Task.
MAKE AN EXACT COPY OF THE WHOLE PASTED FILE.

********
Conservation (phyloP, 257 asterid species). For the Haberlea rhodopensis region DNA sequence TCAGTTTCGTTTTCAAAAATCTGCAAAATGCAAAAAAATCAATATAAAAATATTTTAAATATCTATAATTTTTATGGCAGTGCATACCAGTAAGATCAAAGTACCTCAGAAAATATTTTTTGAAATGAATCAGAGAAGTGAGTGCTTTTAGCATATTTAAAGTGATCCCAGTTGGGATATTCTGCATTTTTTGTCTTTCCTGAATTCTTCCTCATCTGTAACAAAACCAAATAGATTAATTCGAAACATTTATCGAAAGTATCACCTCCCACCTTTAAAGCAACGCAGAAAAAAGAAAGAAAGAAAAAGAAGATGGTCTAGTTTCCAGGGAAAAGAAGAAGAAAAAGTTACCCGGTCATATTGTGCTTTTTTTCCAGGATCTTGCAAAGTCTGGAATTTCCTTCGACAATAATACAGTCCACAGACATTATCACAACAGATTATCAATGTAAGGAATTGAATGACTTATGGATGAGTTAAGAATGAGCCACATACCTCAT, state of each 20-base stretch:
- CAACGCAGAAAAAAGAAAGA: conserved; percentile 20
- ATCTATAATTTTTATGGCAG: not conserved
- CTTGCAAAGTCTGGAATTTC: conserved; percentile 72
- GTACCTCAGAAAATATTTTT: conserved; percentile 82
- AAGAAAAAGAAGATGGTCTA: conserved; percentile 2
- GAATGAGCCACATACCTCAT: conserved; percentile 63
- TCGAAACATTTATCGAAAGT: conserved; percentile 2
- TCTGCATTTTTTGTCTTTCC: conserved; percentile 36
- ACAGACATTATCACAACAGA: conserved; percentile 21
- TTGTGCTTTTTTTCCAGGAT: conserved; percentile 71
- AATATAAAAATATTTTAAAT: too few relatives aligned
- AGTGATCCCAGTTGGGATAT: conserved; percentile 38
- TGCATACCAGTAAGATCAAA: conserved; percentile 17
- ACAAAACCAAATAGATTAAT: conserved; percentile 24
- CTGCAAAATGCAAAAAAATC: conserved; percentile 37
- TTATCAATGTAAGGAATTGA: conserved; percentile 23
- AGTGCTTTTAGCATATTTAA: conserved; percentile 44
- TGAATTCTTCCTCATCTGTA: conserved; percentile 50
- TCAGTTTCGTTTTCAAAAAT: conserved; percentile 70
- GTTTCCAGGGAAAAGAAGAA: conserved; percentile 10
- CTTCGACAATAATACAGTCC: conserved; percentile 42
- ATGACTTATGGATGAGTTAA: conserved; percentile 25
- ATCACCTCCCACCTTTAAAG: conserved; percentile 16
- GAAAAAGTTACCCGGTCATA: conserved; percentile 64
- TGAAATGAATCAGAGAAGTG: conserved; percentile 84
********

Conservation (phyloP, 257 asterid species). For the Haberlea rhodopensis region DNA sequence TCAGTTTCGTTTTCAAAAATCTGCAAAATGCAAAAAAATCAATATAAAAATATTTTAAATATCTATAATTTTTATGGCAGTGCATACCAGTAAGATCAAAGTACCTCAGAAAATATTTTTTGAAATGAATCAGAGAAGTGAGTGCTTTTAGCATATTTAAAGTGATCCCAGTTGGGATATTCTGCATTTTTTGTCTTTCCTGAATTCTTCCTCATCTGTAACAAAACCAAATAGATTAATTCGAAACATTTATCGAAAGTATCACCTCCCACCTTTAAAGCAACGCAGAAAAAAGAAAGAAAGAAAAAGAAGATGGTCTAGTTTCCAGGGAAAAGAAGAAGAAAAAGTTACCCGGTCATATTGTGCTTTTTTTCCAGGATCTTGCAAAGTCTGGAATTTCCTTCGACAATAATACAGTCCACAGACATTATCACAACAGATTATCAATGTAAGGAATTGAATGACTTATGGATGAGTTAAGAATGAGCCACATACCTCAT, state of each 20-base stretch:
- CAACGCAGAAAAAAGAAAGA: conserved; percentile 20
- ATCTATAATTTTTATGGCAG: not conserved
- CTTGCAAAGTCTGGAATTTC: conserved; percentile 72
- GTACCTCAGAAAATATTTTT: conserved; percentile 82
- AAGAAAAAGAAGATGGTCTA: conserved; percentile 2
- GAATGAGCCACATACCTCAT: conserved; percentile 63
- TCGAAACATTTATCGAAAGT: conserved; percentile 2
- TCTGCATTTTTTGTCTTTCC: conserved; percentile 36
- ACAGACATTATCACAACAGA: conserved; percentile 21
- TTGTGCTTTTTTTCCAGGAT: conserved; percentile 71
- AATATAAAAATATTTTAAAT: too few relatives aligned
- AGTGATCCCAGTTGGGATAT: conserved; percentile 38
- TGCATACCAGTAAGATCAAA: conserved; percentile 17
- ACAAAACCAAATAGATTAAT: conserved; percentile 24
- CTGCAAAATGCAAAAAAATC: conserved; percentile 37
- TTATCAATGTAAGGAATTGA: conserved; percentile 23
- AGTGCTTTTAGCATATTTAA: conserved; percentile 44
- TGAATTCTTCCTCATCTGTA: conserved; percentile 50
- TCAGTTTCGTTTTCAAAAAT: conserved; percentile 70
- GTTTCCAGGGAAAAGAAGAA: conserved; percentile 10
- CTTCGACAATAATACAGTCC: conserved; percentile 42
- ATGACTTATGGATGAGTTAA: conserved; percentile 25
- ATCACCTCCCACCTTTAAAG: conserved; percentile 16
- GAAAAAGTTACCCGGTCATA: conserved; percentile 64
- TGAAATGAATCAGAGAAGTG: conserved; percentile 84